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Two weeks after deadline, applications for marijuana business still growing

If each business proposing to grow marijuana in Whatcom County gets approved, the farms and gardens could take up about 321/2 football fields.

That won't happen, though. In fact, it won't even come close, because Washington's Liquor Control Board set a statewide cap of 2 million square feet - or 341/2 football fields - on recreational marijuana farms and gardens.

There's no cap, however, on the number of growers. And that could be a real problem, as the Associated Press pointed out Tuesday, Jan. 7. It remains to be seen how many grower applications are approved. But if it's even close to the 2,666 submitted, that could leave growers with less than 1,000 square feet apiece on average - not enough space for most to run an economically viable operation.

Mikhail Carpenter, a liquor board spokesman, said it's "a little bit premature" to worry how the square footage cap will shake out.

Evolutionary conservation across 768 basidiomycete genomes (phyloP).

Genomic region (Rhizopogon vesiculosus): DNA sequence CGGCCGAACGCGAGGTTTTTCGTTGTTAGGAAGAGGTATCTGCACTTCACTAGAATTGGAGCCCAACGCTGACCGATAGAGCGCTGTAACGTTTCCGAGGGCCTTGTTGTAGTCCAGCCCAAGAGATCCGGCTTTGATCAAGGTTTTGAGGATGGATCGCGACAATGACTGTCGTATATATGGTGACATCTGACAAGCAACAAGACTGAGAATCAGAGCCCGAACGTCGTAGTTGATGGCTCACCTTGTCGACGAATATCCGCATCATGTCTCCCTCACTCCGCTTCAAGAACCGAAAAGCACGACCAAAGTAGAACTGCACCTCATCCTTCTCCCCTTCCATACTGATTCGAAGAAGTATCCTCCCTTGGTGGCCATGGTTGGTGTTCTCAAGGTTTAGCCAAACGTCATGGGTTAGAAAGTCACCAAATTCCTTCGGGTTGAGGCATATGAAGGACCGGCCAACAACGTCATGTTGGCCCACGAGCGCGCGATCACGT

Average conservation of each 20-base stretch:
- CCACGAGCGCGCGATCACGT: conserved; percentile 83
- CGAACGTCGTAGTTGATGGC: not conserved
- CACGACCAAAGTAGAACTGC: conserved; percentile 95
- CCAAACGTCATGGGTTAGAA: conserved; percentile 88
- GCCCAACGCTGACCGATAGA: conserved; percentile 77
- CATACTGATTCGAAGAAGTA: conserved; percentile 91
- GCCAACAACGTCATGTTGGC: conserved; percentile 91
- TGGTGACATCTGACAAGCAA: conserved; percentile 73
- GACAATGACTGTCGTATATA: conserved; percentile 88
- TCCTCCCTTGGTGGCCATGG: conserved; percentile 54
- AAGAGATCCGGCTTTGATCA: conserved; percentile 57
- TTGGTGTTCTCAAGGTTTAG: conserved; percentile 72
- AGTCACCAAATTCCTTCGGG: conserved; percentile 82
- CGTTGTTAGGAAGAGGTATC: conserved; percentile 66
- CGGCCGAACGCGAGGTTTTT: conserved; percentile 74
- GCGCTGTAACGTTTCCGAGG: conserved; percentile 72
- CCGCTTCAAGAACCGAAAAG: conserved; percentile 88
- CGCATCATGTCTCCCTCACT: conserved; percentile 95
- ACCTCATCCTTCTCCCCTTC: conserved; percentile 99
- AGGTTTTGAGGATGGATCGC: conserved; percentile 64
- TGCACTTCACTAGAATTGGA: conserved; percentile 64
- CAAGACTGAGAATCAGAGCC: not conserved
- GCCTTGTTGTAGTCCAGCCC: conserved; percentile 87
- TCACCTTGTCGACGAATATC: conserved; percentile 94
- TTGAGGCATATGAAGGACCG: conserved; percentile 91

First of all, the state plans to disqualify felons and businesses planned near schools, parks and daycare places. Then the board will inspect business plans for each proposal, to see if they should be revised. For example, Carpenter said, if a business signed up for a grow-op from 10,000 to 30,000 square feet, but the plans look like they'd only be able to muster 2,000 square feet of growing space, then they'd be a strong candidate to be reduced to a lower capacity.

If that happens to a lot of larger businesses, it could even things out.

Still, there are more growers that haven't been accounted for yet, which could slice parcels up even further. A logjam of paperwork means many growers who applied before the deadline - two weeks ago - haven't had their applications processed yet.

Since New Year's Eve, in Whatcom County alone, the board processed paperwork for:

- 25 new growers, bringing the total to 121.

- 20 new processors, bringing the total to 103.

- 23 new retailers, bringing the total to 71.

At least one more weekly batch of figures is expected to be released. The liquor board expects some of those businesses to get weeded out.

The liquor board plans to issue growing licenses in late February. After that businesses will need to pass a final inspection before planting their seeds. Retailers are expected to open sometime in early summer.

If you already missed the deadline, you're out of luck for now. There's no wait-list, and any rejected businesses will have to reapply at the next application window.

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